Duluth Retriever Club honors volunteer's memory by naming field for himIt’s a perfect place to train retrievers. The 40-acre field with a narrow pond is part of the Duluth Retriever Club’s property along Lester River Road north of Duluth. Now the parcel has a name: Ron Nelson Field.
By: Sam Cook, Duluth News Tribune
It’s a perfect place to train retrievers. The 40-acre field with a narrow pond is part of the Duluth Retriever Club’s property along Lester River Road north of Duluth.
Now the parcel has a name: Ron Nelson Field.
The club voted in July to name the field for the late Ron Nelson, who made significant contributions to the club and its members through his volunteer efforts. Among Nelson’s many contributions, he taught hunters with young retrievers how to train them. He volunteered at field trials and hunt tests and youth events. He did most of the construction of the group’s clubhouse building.
Nelson died on June 17 after being diagnosed with cancer just one month earlier. He was 76.
“He was probably the most valuable member we had at the club,” said Duluth’s Bob Allie. “He was there all the time. It was kind of like a second home.”
The club had several years ago awarded Nelson a life membership in the group.
“Ron was a giver,” said club member Joe Tieberg of Duluth. “He always just poured his heart and soul into whatever project was undertaken —cleaning an outhouse, pumping a septic tank, making phone calls.”
When the club decided to build a new clubhouse a few years ago, Nelson took charge. Al Butterworth of Superior, who was president of the club then, remembers working with Nelson.
“He was really the supervisor, the foreman, the master carpenter — he was it,” Butterworth said. “I was one of his grunts.”
As proficient as Nelson was, he kept the clubhouse construction in perspective, Butterworth said.
“When maybe sometimes I was getting a little too exacting, he’d look at me and say, ‘Al, we’re not building a church,’ ” Butterworth said. “He was great fun.”
Nelson helped teach a “Train the Trainer” class at the club for hunters with young dogs. His gentle demeanor was just right for those hunters, who could feel vulnerable when their dogs were slow to pick up a new concept in retrieving.
“He really had a passion,” said Allie, who worked with Nelson in teaching the classes. “He was really interested in working with people, in helping them with their dog work and raising the expectations of people who use Labradors.”
Nelson’s last Lab was Pinky, an old black Lab that had grown white in the muzzle when I encountered them one duck opener at the Canosia Wildlife Management Area. Nelson and Pinky came walking slowly up a trail after a half-mile trek from their morning hunt, just the two of them.
Nelson dropped his heavy camouflage bag of gear and decoys.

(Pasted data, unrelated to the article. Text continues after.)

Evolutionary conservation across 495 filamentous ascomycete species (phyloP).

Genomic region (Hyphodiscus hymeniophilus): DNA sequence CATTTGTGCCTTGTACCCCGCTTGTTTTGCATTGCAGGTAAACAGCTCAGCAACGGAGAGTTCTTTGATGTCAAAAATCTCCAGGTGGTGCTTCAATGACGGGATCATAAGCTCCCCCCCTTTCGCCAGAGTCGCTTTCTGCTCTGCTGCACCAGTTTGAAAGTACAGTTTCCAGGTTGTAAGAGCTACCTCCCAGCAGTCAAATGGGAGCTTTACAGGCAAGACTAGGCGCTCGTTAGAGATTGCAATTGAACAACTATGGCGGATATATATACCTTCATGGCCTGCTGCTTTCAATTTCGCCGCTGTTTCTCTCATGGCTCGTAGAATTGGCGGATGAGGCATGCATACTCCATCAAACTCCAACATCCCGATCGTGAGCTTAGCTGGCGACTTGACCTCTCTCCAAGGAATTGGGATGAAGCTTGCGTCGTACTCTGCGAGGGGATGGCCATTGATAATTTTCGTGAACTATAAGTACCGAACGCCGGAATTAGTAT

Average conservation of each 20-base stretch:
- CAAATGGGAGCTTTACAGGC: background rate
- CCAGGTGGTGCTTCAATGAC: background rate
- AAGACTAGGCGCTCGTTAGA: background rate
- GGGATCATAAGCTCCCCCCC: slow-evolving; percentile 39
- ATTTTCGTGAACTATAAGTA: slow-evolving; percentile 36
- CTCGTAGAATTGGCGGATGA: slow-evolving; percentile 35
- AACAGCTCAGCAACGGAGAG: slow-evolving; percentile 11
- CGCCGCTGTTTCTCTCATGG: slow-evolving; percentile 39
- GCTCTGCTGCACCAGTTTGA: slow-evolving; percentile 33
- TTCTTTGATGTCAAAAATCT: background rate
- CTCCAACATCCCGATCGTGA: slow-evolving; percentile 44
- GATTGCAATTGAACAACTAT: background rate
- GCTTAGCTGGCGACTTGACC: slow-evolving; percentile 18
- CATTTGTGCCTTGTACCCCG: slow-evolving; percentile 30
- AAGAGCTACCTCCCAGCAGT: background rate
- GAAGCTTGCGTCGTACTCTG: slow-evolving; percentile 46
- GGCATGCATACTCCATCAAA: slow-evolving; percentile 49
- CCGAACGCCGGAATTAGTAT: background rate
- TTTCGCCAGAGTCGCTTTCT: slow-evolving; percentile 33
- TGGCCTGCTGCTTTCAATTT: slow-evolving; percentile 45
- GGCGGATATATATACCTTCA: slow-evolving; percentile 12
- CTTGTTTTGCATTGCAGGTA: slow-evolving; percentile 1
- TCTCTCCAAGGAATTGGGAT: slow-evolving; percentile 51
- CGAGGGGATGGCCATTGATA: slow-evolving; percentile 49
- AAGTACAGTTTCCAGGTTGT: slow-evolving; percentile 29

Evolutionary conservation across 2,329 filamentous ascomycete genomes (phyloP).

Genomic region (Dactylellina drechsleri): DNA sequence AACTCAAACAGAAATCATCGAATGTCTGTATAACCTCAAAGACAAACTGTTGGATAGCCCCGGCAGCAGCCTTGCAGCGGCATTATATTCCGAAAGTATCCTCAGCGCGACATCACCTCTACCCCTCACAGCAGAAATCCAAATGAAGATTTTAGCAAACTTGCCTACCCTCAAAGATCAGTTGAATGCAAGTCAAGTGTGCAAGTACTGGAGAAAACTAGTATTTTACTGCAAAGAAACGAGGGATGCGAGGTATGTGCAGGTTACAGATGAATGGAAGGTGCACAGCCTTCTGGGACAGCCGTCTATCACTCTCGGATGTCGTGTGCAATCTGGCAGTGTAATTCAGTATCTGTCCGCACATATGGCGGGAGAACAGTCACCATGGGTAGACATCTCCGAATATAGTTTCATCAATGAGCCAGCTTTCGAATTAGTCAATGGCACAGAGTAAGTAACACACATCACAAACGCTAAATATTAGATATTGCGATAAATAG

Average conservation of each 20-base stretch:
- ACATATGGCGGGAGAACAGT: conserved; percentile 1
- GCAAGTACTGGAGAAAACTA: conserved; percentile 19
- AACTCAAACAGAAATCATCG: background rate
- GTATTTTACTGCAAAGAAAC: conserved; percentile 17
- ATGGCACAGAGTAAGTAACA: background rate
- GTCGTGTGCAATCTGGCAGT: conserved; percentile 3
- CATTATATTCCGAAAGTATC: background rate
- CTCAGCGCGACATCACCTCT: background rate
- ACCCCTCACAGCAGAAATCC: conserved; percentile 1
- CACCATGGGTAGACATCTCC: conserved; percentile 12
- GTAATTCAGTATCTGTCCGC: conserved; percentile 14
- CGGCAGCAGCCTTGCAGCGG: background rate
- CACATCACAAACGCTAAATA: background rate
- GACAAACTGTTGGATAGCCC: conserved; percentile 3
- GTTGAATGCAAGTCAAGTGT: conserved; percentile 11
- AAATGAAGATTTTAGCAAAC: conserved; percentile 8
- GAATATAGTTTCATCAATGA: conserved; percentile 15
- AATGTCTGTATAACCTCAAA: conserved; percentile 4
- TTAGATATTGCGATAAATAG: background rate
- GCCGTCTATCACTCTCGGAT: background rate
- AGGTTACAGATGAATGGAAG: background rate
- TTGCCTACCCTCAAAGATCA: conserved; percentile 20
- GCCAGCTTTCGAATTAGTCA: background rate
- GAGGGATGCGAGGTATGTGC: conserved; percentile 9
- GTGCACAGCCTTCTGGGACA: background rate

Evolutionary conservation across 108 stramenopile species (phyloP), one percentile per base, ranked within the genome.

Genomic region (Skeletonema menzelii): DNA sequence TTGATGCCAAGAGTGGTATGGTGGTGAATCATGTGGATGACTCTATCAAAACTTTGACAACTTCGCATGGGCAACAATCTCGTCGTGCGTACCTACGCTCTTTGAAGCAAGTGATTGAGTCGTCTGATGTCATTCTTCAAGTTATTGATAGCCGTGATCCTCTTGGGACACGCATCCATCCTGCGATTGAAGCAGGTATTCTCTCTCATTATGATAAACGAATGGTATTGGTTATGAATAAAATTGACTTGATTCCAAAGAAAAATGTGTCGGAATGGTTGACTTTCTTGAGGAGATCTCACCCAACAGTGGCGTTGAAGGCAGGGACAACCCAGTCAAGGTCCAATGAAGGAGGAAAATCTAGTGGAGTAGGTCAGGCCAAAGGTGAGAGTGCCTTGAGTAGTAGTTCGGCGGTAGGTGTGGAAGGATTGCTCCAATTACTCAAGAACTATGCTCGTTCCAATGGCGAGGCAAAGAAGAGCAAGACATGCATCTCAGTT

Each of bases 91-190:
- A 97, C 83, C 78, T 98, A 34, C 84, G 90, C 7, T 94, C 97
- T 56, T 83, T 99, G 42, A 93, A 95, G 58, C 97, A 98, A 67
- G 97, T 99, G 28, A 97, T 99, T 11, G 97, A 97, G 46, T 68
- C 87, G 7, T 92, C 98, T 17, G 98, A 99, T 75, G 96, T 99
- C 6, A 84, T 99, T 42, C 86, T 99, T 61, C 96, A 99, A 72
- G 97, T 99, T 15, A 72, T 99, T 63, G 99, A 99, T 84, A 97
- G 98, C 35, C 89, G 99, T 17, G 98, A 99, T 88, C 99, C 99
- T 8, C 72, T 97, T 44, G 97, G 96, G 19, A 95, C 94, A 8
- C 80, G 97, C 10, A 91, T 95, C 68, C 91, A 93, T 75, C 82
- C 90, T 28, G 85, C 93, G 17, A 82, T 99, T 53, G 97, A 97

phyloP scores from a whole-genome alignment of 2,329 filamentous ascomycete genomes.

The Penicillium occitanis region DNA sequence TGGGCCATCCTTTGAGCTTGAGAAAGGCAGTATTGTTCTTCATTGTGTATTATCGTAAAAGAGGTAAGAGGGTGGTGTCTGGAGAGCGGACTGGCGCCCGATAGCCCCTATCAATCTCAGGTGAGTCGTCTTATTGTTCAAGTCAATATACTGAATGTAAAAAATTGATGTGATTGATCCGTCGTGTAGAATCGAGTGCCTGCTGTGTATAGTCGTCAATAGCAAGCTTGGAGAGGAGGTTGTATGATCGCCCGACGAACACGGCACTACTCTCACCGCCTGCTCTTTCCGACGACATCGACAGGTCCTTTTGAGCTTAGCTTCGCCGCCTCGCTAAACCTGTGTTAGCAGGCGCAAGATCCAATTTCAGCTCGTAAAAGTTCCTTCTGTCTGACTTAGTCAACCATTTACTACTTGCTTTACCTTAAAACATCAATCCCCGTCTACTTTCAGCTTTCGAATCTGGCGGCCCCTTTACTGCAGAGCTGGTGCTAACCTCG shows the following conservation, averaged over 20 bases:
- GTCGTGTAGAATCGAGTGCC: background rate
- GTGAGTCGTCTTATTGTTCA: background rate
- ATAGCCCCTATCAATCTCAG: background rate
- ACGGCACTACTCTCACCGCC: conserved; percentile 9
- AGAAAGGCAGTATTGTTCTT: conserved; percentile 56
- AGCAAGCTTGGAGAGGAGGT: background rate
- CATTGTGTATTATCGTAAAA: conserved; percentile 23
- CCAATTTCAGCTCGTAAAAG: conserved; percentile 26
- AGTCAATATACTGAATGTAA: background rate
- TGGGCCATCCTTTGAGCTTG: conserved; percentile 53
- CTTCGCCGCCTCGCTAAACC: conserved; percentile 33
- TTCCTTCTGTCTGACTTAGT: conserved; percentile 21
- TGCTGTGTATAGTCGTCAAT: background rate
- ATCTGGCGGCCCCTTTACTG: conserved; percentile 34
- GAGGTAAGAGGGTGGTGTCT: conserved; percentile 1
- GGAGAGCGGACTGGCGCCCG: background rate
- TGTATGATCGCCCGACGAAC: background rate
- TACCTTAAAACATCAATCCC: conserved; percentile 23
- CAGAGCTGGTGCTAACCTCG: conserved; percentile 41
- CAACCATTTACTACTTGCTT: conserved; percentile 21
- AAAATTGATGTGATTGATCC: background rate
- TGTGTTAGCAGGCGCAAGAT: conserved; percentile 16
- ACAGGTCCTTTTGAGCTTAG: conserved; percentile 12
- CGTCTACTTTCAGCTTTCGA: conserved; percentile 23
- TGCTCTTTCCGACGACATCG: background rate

“We’re both in our 70s,” he had said with his wide smile.
Nelson was 73 at the time. Pinky was 10, or 70 in “dog years.” Nelson loved Pinky as he loved nearly all Labs.
“More than once on hunting trips, we awoke in the morning to see Ron and his dogs in the same bed,” said club member Fred Tarnowski of Knife River.
“I’d rather hunt with the dog than a gun,” Nelson once said. “If I had to give one up, I’d give up the gun.”
Nelson taught industrial arts in Duluth for Marshall School and the Duluth public schools, completing his career at the Secondary Technical Center in 1998. With his classes, he helped build Habitat for Humanity houses in Duluth.
“The guy could do anything,” Allie said.
In addition to teaching classes and working on projects at the retriever club, Nelson constantly did favors for people he knew.
“I’d come in on a Monday and say, ‘Look at this, Ron. I crossed one fence and got a scratch on my new Benelli (shotgun),’” Tieberg said. “He’d say, ‘Don’t worry about it. I’ll take care of it.’ A week later, he had it finished.”
Nelson once helped Allie refurbish a Rehbein wood-and-canvas canoe.
“He said, ‘Oh, yeah. I’ve done many of those,’ ” Allie remembered.
That’s who Nelson was.
“He just did things for people he knew,” said his wife, Margaret. “People would call him if they needed help with projects at their home. He’d run over to their place to help them.”
Now, Nelson’s contemporaries and future generations of retriever owners will train their dogs on a piece of ground called “Ron Nelson Field.” Part of the property recently was logged to expand the training area. Access roads have been added or improved, and the field seeded with prairie grasses. Pheasants Forever paid for much of the grass seed.
On part of the land, there’s a little knoll where a grove of old pines provides some shade. That’s where hunters often gather after training to sit on pickup tailgates and share thoughts on dog training.
When the light is just right on a summer evening, you can almost see Nelson on that knoll, among his fellow hunters, talking dogs.
At Ron Nelson Field.
Sam Cook is a Duluth News Tribune outdoors writer. Reach him at (218) 723-5332 or email@example.com. Follow him on Twitter at “twitter.com/samcookoutdoors.”